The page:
Environmental Reasons Not to Drill in Alaska


The debate on whether or not to low drilling in Alaska has been a political

hot potato for decades. Although it is home to one of the largest oil fields in

the country, it is also home to a vast amount of protected wildlife.

Since the energy crisis in the late 70s the debate between political groups and

Alaskan citizens over drilling in Alaska has waged on at a fever pitch. The

recent surge in fuel prices has brought the matter to more and more US citizen’s

attention. We are constantly looking for other places to obtain our fuel and

Alaska is our own back yard! However, the wildlife presents quite a dilemma for

us. Many are opposed to drilling in Alaska for environmental reasons and have

legitimate reason for their concerns.

The main concern amongst natives of Alaska is that drilling on shore will

eventually lead to off shore exploration. The natives of Alaska are concerned

that any off shore drilling will disturb the migration of whales to Alaska.

Bowhead whales are an important part of the native culture, life and diet. The

Canadian government is concerned that any oil development would disrupt the

migratory patterns of Porcupine Caribou herd. This presents a distinct problem

because the United States and Canada signed an agreement in 1987 that outlined

protection and conservation for the herd and their migratory routes.

Additionally there are other animals whose homes and habits would be affected by

drilling. Birds, fish, and polar bears–the list goes on. Scientists believe

that it will disrupt the entire natural chain in that region which could lead to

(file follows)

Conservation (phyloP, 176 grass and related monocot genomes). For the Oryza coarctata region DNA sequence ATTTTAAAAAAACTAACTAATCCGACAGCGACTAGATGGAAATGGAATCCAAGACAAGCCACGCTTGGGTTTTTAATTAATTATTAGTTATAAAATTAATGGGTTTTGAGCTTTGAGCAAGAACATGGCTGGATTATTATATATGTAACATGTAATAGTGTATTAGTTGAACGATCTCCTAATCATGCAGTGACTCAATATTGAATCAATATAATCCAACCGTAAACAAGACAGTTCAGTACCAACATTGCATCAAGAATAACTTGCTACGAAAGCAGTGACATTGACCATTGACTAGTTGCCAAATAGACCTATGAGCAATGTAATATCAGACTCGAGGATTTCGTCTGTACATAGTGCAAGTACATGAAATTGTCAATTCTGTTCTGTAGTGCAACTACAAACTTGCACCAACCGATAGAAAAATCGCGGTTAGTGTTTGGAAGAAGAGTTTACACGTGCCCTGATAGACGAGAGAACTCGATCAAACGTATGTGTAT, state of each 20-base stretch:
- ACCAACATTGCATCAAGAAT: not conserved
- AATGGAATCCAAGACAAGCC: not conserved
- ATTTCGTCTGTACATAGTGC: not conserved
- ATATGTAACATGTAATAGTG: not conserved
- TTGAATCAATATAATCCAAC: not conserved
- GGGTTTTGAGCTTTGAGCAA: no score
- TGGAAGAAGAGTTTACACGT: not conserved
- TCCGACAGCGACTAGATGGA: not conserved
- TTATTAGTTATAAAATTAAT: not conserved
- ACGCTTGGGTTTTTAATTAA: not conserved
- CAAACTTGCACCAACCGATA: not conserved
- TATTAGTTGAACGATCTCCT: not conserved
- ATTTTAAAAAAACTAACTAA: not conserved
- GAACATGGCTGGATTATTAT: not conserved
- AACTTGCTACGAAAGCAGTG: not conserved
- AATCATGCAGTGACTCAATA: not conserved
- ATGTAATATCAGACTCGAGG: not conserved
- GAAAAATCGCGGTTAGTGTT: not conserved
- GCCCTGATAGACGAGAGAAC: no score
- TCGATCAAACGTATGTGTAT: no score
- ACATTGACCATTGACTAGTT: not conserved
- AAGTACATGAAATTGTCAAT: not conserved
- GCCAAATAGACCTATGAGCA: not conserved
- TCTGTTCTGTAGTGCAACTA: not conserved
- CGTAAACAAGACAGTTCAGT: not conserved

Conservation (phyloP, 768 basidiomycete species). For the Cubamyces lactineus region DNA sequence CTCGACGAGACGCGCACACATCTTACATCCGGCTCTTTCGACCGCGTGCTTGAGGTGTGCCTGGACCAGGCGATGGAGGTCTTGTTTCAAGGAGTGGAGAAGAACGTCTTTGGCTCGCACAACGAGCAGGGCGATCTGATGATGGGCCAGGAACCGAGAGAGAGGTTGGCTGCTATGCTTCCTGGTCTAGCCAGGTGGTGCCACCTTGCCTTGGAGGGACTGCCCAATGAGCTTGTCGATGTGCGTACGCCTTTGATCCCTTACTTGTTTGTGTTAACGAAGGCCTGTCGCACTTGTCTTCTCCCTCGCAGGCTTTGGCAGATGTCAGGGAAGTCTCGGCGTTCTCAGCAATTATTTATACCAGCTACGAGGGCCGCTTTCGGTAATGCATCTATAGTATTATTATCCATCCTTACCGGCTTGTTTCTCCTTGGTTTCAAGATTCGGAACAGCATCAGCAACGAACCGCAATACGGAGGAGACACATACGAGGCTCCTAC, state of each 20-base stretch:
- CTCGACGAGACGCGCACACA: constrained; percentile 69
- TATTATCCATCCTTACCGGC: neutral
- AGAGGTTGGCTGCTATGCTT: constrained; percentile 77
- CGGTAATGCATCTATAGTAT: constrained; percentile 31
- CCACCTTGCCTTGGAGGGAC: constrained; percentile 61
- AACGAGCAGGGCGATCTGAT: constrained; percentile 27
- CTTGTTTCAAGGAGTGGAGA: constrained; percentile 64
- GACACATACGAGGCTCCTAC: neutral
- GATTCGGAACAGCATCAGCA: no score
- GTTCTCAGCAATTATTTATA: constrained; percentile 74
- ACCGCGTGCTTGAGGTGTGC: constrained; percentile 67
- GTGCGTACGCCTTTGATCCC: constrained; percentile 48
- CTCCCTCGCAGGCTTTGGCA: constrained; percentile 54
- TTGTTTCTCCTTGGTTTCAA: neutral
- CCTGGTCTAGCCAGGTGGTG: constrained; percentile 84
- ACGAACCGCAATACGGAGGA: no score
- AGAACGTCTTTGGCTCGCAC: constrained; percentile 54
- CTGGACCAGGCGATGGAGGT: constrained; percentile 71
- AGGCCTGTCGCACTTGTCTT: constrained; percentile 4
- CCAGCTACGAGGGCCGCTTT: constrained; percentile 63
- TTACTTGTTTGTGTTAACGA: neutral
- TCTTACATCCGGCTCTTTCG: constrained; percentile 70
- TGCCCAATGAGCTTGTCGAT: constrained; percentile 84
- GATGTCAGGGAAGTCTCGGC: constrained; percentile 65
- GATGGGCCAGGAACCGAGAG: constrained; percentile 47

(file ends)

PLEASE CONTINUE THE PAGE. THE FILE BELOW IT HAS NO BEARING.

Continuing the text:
detestation for the native people and their culture.

Many scientists also believe that the development of industry in this untouched

area of the world will have severely adverse effects on the cultural survival of

the native populations that have survived and flourished in Alaska thus far.

Theses communities rely heavily on the wildlife and the natural surroundings of

Alaska for their survival and subsistence. The indigenous populations of Alaska

fear oil spills will pollute their waterways again and cause irreversible harm

to their beautiful untouched homeland. Additionally, to many of the indigenous

people much of Alaska is considered sacred ground. Which means that we would be

interrupting not only wildlife and culture, but a religious part of their lives

as well.

Scientists also worry about the effects that oil technologies would have on the

climate and tundra. It is noted that regardless of the fact that drilling is not

currently taking place in certain areas, the effects of global warming

alone are creating great changes. With no major industry, currently the effects

of industry elsewhere are melting glaciers, raising temperatures and building up

pollution in Alaska already. Many are concerned of the increased effect that

local drilling would have on these already troubling issues.

It is also noted by many environmentalist and scientist that drilling in Alaska

would only further delay our inevitable need to focus on alternative energy

sources. Many people think that instead of disrupting the nature in Alaska, we

should spend more time in the labs developing ways to heat our homes and power

our cars other than oil. The amount of oil in the Alaskan reserves is highly

debated, but still minimal at best and would not lead to a limitless or lengthy

supply, however the effects of our exploration and drilling efforts would be

long term and permanent unlike the fuel source.. Scientists raise the point that

we should invest in research and conversion to alternative fuel method rather

than investing in a temporary solution that bares potential for other


Source by Walter Schneider


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